Have mobiles (phones/tablets) entered their “stable” phase?

Perusing the tech news this morning, I came upon a very cogent article from Wired on the current state of the smartphone technology space and marketplace. I think this crystalizes a number of things that I’ve been observing and thinking. I’ve still got my 2010 original iPad. It is beginning to have a harder time running today’s software, but getting a new one is simply having a better tool that works in the same way. I can still do a lot of productive things with my iPad that I could not do before, such as as grading papers for my class using PDF markup, which is a great use case for a tablet. I’ll eventually get a new one, but not yet. My iPhone 4S is not the sleekest or fanciest phone around, but it does run the new iOS 7, giving it new life. There’s nothing radical in iOS 7, but it continues to make the iPhone experience very satisfying. I’d like a new phone, but I think I can stretch it for another year, plus I just got a nice, new waterproof case that won’t work with the new form device form factor. There are nice Android-based tablets and phones out there, but what’s the difference, other than slightly different ways of doing the same things, plus variations in screen sizes and a few interfaces?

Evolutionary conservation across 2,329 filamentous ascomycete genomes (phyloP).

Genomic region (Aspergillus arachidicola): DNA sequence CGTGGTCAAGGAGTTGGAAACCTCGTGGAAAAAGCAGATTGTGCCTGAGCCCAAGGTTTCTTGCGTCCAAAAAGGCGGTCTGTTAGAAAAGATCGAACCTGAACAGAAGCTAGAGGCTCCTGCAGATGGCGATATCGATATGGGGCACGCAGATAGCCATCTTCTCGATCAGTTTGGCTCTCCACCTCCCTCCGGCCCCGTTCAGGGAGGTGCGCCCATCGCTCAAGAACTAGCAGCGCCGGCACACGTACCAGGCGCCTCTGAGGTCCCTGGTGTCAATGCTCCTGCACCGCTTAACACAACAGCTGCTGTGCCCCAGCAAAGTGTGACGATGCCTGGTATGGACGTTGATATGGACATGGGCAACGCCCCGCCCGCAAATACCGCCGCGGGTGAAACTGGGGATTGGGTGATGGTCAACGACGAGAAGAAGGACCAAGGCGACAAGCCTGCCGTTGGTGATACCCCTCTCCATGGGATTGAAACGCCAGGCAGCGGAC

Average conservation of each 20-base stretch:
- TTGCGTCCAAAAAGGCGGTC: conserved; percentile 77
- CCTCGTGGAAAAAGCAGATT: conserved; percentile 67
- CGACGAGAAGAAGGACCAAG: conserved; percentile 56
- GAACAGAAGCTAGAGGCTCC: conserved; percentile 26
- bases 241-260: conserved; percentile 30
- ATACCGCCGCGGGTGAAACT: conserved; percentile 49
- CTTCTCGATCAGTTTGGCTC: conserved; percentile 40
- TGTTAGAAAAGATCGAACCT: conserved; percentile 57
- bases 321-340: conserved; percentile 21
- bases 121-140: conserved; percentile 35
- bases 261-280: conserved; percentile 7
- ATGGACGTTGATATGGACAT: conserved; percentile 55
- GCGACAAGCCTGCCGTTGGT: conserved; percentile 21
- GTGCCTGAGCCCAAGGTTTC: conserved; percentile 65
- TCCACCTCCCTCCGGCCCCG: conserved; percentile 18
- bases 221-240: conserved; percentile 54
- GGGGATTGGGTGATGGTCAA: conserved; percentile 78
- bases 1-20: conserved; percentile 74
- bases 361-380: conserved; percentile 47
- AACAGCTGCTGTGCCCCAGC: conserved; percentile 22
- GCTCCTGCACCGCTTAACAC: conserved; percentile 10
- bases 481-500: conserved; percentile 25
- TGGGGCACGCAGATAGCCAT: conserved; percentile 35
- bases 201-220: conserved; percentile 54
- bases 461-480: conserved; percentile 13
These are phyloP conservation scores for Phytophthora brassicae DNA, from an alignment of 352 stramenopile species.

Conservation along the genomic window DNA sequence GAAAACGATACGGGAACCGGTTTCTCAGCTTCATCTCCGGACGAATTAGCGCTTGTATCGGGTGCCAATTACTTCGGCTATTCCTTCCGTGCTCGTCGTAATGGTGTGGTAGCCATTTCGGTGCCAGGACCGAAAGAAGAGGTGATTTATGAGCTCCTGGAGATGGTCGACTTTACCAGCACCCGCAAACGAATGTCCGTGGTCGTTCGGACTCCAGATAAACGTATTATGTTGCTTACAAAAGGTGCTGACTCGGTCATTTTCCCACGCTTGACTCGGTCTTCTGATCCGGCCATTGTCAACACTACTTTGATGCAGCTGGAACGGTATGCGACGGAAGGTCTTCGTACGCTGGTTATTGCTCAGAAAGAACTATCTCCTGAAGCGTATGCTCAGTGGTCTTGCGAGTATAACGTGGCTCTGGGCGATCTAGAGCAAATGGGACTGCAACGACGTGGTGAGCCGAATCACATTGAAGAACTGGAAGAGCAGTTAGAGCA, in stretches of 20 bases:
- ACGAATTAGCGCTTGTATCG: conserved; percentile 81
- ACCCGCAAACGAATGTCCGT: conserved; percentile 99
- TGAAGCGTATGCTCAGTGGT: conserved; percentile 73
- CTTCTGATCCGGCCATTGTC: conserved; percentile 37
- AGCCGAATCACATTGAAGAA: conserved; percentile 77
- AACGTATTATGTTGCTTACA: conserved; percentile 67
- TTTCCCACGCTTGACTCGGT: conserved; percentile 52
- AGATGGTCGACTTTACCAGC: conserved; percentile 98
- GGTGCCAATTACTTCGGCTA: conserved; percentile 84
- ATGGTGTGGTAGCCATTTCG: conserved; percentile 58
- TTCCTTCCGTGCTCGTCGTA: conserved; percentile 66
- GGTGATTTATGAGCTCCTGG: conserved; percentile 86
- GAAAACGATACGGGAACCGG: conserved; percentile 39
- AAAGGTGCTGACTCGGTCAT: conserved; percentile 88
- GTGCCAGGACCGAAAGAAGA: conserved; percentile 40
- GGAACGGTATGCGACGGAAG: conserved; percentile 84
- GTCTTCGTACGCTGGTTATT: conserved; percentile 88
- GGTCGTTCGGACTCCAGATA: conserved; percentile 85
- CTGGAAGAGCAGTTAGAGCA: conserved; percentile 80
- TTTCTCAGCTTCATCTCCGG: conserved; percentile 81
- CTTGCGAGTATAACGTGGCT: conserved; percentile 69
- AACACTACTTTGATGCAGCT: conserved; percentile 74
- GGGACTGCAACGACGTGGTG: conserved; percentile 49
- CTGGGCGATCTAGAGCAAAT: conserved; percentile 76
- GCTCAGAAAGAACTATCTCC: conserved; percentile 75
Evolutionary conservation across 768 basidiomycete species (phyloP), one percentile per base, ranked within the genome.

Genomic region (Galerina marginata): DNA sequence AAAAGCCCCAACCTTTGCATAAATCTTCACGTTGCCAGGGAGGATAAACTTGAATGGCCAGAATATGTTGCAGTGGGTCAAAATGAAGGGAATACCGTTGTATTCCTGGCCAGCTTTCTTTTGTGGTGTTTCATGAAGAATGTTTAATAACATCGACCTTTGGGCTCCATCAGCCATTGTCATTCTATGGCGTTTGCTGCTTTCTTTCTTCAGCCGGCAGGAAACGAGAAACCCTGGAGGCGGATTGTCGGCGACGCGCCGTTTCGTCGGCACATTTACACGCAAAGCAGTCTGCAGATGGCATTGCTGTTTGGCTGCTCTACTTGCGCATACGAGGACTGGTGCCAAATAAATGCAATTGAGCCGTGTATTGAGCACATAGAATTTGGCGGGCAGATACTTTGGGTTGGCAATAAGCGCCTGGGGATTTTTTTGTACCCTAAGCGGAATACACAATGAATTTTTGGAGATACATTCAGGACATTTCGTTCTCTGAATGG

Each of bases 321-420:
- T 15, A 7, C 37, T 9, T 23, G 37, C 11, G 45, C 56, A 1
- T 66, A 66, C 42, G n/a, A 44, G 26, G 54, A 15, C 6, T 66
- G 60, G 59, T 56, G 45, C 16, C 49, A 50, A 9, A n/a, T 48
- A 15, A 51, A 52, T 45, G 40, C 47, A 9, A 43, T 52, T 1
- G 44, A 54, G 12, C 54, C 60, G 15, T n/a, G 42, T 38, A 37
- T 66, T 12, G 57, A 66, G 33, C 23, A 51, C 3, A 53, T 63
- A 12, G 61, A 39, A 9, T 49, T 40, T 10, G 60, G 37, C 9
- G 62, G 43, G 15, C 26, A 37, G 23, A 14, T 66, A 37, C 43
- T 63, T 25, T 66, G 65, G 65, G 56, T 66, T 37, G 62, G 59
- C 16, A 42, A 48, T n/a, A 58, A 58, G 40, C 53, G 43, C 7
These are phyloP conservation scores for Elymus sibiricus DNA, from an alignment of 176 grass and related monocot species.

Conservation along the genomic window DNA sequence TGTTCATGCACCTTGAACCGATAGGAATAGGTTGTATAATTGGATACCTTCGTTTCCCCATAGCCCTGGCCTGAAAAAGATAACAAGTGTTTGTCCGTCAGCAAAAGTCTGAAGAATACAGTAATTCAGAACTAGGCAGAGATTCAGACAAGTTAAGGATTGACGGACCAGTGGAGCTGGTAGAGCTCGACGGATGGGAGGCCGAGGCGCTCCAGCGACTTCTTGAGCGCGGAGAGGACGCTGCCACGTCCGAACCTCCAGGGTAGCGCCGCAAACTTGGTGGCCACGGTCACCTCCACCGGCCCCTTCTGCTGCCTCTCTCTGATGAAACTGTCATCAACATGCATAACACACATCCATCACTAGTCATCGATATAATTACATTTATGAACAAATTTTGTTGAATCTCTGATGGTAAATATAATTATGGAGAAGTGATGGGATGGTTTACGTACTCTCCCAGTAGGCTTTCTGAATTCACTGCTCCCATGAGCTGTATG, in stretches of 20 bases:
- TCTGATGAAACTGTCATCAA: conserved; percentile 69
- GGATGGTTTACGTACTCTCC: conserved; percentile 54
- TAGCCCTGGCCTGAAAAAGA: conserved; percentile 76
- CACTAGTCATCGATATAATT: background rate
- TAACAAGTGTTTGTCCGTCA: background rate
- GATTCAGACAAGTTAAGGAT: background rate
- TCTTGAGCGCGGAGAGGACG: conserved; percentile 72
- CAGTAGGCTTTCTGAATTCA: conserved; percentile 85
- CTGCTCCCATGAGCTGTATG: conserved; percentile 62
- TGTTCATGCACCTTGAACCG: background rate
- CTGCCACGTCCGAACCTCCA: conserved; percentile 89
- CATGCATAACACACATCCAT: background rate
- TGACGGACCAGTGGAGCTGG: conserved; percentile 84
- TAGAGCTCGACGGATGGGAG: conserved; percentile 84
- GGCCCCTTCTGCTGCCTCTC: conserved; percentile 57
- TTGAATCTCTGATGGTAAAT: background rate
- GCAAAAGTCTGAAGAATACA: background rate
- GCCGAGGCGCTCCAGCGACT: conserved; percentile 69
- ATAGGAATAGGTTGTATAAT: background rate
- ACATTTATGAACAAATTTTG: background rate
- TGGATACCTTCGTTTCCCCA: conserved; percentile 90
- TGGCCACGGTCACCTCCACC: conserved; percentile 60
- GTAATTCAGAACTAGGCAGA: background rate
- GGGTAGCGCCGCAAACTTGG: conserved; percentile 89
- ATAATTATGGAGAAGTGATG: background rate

That’s where we are now, incremental evolution, and “me too.” I think that this is the reason for the buildup and subsequent denouement when Apple didn’t introduce “one more thing” that was truly revolutionary. Folks want to think that there is some new paradigm waiting to be exposed, when in many respects, I think that the next paradigm changes will be in business models, particular in entertainment content, as we leverage our existing tools (or incremental innovations in those tools). We’ve reached a plateau in mobile that reminds me of the PC marketplace once the basic design, form factor and software stack had been determined in the early 1990’s (Windows 3.1 and Windows 95, with the subsequent wave of application software innovation that built upon that foundation).

I think that is one reason that I’m excited about Chrome OS. It’s not that it’s new amazing hardware, it’s that Chrome OS is a new (old, back to terminals 😉 ?) way of looking at things. It challenges business models, but it’s not about hardware innovation. It may be another 10 years (or more) before we see another industry-shaping, game changing product like the iPod or iPhone. Or, it may be happening now with 3D printing and we just don’t quite know it, and 3D printing hasn’t yet had its “iPhone moment.”

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